With just 13 weeks training up their sleeve, the ambitious program sees high-achieving university graduates and career changers thrust into secondary classrooms around Australia.
Their prerogative? To slice up the cycle of disadvantage, lead change, and brighten learning outcomes in low socio-economic areas.
Structured over two years, the program fast-tracks its ‘Associates’ from student to fully-qualified teacher via a rigorous Leadership Development Program, in conjunction with a Master of Teaching (Secondary) degree undertaken with Deakin University.
Michael Witter, Teach for Australia’s Director of Teaching and Leadership, says the targetted leadership program is one of the key reasons why 65 per cent of all associates have chosen to remain in the profession in the long-term.
Initially, it’s about tapping into participant’s inner potential, Witter notes.
“The most important thing is that our teachers become progressively more aware of themselves, so they have to explore their own personal biases and also be aware of their strengths and how those strengths are going to inform the way that they work with others and their values as well.
“We consider values and vision to be at the core of the kind of leadership we want to see both in the classroom, but also beyond the classroom.”
The process of shaping a new wave of educational visionaries – that double as highly effective teachers – is broken down into four key areas.
“One is around personal sustainability and long-term commitment to addressing educational disadvantage,” Witter says.
“Another is around creating a connected, collaborative community of practice as well as purpose amongst our participants.
“Another is building … metacognitive skills and self-awareness skills, in order to become increasingly effective as both a teacher and a leader in different spaces.”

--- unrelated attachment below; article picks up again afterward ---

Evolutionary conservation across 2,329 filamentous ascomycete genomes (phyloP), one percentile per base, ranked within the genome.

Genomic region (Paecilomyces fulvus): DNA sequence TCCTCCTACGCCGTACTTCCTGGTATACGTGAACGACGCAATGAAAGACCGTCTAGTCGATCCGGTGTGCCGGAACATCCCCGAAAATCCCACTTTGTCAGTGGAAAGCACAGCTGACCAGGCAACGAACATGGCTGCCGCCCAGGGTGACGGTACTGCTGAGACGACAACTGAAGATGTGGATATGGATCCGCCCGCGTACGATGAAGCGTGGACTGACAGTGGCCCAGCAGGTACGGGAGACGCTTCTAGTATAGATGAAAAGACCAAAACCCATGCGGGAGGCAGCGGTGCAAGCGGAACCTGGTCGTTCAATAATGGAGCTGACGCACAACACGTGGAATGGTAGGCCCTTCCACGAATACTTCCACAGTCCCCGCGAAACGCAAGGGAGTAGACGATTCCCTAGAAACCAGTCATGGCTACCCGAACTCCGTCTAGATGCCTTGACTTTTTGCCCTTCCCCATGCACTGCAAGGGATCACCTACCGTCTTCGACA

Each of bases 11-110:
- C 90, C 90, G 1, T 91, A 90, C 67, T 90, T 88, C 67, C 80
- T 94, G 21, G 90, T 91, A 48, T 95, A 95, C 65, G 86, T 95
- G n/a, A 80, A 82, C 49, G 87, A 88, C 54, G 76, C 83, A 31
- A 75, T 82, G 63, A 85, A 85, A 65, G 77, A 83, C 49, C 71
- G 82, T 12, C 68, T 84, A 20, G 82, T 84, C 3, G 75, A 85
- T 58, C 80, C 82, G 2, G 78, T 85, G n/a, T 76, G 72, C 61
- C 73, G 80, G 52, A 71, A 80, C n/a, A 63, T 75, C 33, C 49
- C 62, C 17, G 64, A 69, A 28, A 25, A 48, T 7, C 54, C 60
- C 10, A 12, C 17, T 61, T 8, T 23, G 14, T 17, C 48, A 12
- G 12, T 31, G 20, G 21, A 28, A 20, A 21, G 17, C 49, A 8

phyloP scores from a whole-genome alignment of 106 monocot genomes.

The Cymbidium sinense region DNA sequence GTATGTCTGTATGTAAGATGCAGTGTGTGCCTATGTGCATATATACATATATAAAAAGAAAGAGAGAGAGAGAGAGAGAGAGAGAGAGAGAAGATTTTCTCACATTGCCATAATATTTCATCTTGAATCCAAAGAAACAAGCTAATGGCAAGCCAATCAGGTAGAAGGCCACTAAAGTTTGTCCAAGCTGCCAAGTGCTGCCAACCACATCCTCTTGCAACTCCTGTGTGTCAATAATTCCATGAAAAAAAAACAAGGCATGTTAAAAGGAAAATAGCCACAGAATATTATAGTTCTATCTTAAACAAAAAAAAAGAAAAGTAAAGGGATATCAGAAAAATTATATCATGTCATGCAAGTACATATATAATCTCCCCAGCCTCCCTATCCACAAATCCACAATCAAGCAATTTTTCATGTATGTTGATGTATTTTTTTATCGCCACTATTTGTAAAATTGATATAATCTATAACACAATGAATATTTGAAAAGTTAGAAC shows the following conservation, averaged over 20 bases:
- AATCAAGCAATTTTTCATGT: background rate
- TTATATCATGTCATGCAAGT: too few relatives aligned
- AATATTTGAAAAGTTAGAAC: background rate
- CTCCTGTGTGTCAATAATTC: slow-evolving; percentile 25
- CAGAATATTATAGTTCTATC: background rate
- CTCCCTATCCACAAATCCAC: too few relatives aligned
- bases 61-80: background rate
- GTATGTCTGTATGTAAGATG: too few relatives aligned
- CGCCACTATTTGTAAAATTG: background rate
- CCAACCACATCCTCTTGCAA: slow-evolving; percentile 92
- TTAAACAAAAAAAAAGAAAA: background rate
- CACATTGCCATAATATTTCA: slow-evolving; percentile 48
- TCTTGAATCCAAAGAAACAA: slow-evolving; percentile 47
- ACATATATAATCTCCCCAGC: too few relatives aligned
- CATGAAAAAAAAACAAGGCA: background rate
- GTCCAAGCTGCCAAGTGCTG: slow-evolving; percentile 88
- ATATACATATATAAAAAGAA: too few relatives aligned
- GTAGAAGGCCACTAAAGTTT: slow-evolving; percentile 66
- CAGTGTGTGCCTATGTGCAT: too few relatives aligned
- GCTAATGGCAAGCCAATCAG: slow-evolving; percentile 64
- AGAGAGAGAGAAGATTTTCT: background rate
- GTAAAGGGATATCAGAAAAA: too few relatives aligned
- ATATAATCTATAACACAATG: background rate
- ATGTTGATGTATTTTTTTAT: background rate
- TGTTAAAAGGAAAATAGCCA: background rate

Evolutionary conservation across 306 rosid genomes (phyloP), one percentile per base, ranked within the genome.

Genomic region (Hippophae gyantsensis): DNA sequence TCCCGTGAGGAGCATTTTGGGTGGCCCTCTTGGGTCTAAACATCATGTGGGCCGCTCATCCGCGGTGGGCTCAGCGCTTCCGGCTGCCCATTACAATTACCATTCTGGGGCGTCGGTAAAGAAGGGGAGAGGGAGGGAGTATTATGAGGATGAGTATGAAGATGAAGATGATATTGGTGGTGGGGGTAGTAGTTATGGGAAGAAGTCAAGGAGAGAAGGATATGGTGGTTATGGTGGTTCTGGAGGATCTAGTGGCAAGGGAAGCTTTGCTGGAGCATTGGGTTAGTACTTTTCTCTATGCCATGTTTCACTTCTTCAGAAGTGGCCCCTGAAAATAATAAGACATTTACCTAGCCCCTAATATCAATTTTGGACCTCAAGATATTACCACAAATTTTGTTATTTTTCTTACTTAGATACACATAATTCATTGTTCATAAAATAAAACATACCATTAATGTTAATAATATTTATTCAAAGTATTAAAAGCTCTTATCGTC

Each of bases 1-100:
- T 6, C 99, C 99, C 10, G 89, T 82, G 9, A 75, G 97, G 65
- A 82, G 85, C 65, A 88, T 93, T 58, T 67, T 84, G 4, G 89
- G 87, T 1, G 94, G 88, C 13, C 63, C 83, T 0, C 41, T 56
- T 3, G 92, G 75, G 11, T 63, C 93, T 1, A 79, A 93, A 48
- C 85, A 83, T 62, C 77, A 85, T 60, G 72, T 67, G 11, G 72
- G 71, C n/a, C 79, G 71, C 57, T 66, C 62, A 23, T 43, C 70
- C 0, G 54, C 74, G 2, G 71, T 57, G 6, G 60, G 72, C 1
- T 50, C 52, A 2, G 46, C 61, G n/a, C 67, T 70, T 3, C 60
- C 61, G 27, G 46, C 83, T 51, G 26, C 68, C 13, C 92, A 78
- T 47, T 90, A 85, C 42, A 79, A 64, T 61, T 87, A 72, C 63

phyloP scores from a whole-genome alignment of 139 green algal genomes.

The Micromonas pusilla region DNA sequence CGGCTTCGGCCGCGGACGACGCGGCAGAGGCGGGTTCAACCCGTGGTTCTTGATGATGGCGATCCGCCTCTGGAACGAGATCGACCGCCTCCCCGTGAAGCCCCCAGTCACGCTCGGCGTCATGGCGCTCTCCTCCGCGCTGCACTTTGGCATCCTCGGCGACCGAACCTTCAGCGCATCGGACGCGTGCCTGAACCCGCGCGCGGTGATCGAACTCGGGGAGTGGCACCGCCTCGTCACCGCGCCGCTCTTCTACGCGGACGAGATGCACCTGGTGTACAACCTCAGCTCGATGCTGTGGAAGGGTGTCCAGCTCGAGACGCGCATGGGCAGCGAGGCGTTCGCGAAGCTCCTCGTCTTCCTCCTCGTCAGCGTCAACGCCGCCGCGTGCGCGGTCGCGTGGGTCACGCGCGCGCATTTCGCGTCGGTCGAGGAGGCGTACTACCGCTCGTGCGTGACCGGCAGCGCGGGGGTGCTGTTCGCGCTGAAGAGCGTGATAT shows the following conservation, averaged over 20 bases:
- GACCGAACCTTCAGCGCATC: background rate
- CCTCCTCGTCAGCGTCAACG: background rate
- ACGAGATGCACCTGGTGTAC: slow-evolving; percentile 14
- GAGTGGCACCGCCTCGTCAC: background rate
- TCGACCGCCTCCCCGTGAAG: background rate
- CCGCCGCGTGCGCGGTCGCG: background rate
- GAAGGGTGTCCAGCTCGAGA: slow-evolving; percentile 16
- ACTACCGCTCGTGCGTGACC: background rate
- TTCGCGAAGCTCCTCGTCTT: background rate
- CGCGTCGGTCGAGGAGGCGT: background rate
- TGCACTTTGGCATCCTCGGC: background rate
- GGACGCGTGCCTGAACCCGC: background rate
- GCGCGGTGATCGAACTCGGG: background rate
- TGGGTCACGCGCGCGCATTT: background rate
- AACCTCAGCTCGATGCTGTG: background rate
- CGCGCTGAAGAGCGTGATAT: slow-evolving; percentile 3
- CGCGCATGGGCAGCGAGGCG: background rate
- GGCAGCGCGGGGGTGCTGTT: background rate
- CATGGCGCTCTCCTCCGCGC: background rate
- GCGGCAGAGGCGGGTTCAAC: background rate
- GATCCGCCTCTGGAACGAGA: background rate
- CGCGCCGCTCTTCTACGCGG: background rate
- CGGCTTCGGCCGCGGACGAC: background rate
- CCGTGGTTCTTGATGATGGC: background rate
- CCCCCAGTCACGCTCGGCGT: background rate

The fourth component drills home myriad teaching and design techniques via ‘micro sessions’ to ensure associates are not just classroom ready, but classroom savvy.
This is just the beginning. Once associates are posted to their regional schools, local PD teams step in to continue their professional growth.
Indeed, if figures are anything to go by, Teach for Australia graduates are doing the program proud.
In 2015, 90 per cent of principals reported that associates had greater or significantly greater impact on student learning outcomes than other graduate teachers in their first two years on the job.
The Turnbull Government seems to agree, having pledged this year to spend $20.5 million to fund another two cohorts through the program.
Sticking true to their mission statement, Witter says Teach for Australia isn’t just priming its teachers to enact positive change at a school level.
If you are to become a teacher, you are also to become a leader, he shares.
“You need leadership across a variety of different sectors and spaces in order for [disadvantaged schools to flourish].
“We need classroom leadership, we need school leadership, we need leadership through entrepreneurial activity, even policy.”
Although most graduates probably never thought they’d end up a teacher, students emerge from the experience moved and empowered.
“They become passionate about the kids and the communities they are working in and genuinely convinced that education is the most important way that we can create opportunities for kids.
“I think they hold onto that, they feel that connection,” Witter says.